COVID ISSUES ALERT
New COVID sub-variants are buffeting Australia, and the Victorian Government is now urging people and workplaces to take extra measures to protect themselves.
It’s even launching a public campaign called ‘Stay Well in Winter’, to encourage mask wearing, booster shots and physical distancing.
This is all part of a broader trend to prioritise personal responsibility and voluntary measures over government-imposed rules and mandates.
If this shift is to occur successfully, the Victorian Government must take extra care to ensure nobody is left unprotected.
So here are six things for policymakers to consider:
1. How will people without much money afford masks?
Mask wearing is now officially recommended indoors. Previously announced mask mandates also remain in place for public transport, hospitals and aged care facilities. And experts advise disposable N95 masks offer much greater protection then reusable fabric masks. But what if you can’t afford to buy masks? Past COVID waves taught us that increased demand, panic buying and price gouging can lead to product shortages. Strategies must be put in place to ensure people on low incomes can easily access masks.
2. How can low-income earners be expected to self-fund COVID testing?
Rapid Antigen Tests are recommended for personal use so people know when they’re infected and can seek treatment and isolate. Some workplaces and venues even make RAT testing a requirement of entry. Despite this, Federal and State schemes to provide free RATs to low-income earners are winding down. This means people will either not leave their homes, not test themselves or make other sacrifices to afford RATs. These scenarios are all undesirable. A mechanism must be created so people on low incomes can continue to access free COVID testing.
3. Will marginalised groups be adequately supported to receive COVID boosters?
A high-level public awareness campaign urging people to get their latest COVID booster is admirable. But recent history teaches us that community outreach, engaging with grassroots community organisations and local leaders, and tailored communications efforts are critical to increasing vaccine uptake. This is especially true for disadvantaged, multicultural or geographically isolated communities. The government must continue to support community organisations and local community leaders to play their part in the COVID booster push.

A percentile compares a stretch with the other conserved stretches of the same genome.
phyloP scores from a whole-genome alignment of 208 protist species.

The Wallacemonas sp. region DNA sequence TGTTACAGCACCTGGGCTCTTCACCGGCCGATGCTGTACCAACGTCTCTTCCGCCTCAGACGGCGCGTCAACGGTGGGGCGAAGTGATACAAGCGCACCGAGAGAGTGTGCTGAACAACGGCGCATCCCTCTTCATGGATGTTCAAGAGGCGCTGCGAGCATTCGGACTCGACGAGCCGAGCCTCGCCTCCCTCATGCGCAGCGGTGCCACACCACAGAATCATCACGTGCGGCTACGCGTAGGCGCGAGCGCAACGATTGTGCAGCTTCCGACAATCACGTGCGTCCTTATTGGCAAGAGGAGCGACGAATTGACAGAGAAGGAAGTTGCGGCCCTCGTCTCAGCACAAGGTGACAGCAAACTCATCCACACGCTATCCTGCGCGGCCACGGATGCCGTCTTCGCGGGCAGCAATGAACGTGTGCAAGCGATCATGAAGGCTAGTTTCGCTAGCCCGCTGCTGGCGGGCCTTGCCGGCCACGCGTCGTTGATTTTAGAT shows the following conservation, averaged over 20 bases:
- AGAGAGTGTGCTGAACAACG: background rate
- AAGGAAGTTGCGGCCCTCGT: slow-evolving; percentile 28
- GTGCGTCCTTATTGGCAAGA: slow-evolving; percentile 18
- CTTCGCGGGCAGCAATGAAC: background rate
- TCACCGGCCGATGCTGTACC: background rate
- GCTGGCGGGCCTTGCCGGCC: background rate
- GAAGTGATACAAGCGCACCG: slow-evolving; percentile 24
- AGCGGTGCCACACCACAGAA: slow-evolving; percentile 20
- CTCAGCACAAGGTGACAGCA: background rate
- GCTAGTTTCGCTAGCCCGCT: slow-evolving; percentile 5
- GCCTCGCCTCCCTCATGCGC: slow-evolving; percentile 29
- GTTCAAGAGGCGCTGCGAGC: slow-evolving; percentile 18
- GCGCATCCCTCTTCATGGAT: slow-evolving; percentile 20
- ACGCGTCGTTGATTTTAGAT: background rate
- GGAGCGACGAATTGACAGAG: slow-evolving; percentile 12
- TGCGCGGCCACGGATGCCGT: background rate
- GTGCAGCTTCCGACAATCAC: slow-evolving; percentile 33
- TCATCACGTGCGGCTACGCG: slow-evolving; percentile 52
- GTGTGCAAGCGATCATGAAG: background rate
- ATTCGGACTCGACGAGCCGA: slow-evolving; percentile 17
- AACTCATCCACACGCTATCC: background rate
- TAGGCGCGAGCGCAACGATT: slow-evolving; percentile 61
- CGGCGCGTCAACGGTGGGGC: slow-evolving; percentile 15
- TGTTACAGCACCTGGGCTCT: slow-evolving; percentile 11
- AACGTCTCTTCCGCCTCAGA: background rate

4. Will community organisations miss out on air ventilators?
A new round of government grants has been announced to help businesses buy air ventilators for their shops and offices. That’s great, but what about community spaces, such as: community health facilities, family violence refuges, homelessness support centres, community legal centres, etc? This is especially critical as the people who frequent these settings often live with forms of vulnerability, such as a health condition or disability. The operators of these critical services also require financial assistance to buy ventilators to protect their clients.
5. How can people get food and other essentials while they isolate?
The Victorian Government has provided food relief and material support throughout the pandemic to people in serious need. Commonly, this is low-income people who are sick or isolating, but who don’t have the money or social network to get shopping delivered. With isolation requirements remaining in place it is crucial that plans are made for the long-term future of these support schemes. What is the government’s long-term plan to ensure people who must isolate can still access the essentials?
With strong strategies in place to address these concerns, all Victorians will be able to take sensible steps to keep safe and enjoy an active winter with their friends, families, workplaces and communities.
This piece was originally published as ‘A six step guide to protecting everybody from COVID this winter’. It included a point arguing for the reinstatement of casual worker pandemic leave. We amended the article and headline after National Cabinet made this change.
VCOSS is the peak body for Victoria’s social and community sector, and the state’s premier social advocacy body.
We work towards a Victoria free from poverty and disadvantage, where every person and community experiences genuine wellbeing. Read more.
VCOSS acknowledges the Traditional Owners of Country. We pay respect to Elders both past and present, and to emerging leaders. Our offices are located on the sovereign, unceded land of the Wurundjeri people of the Kulin Nation.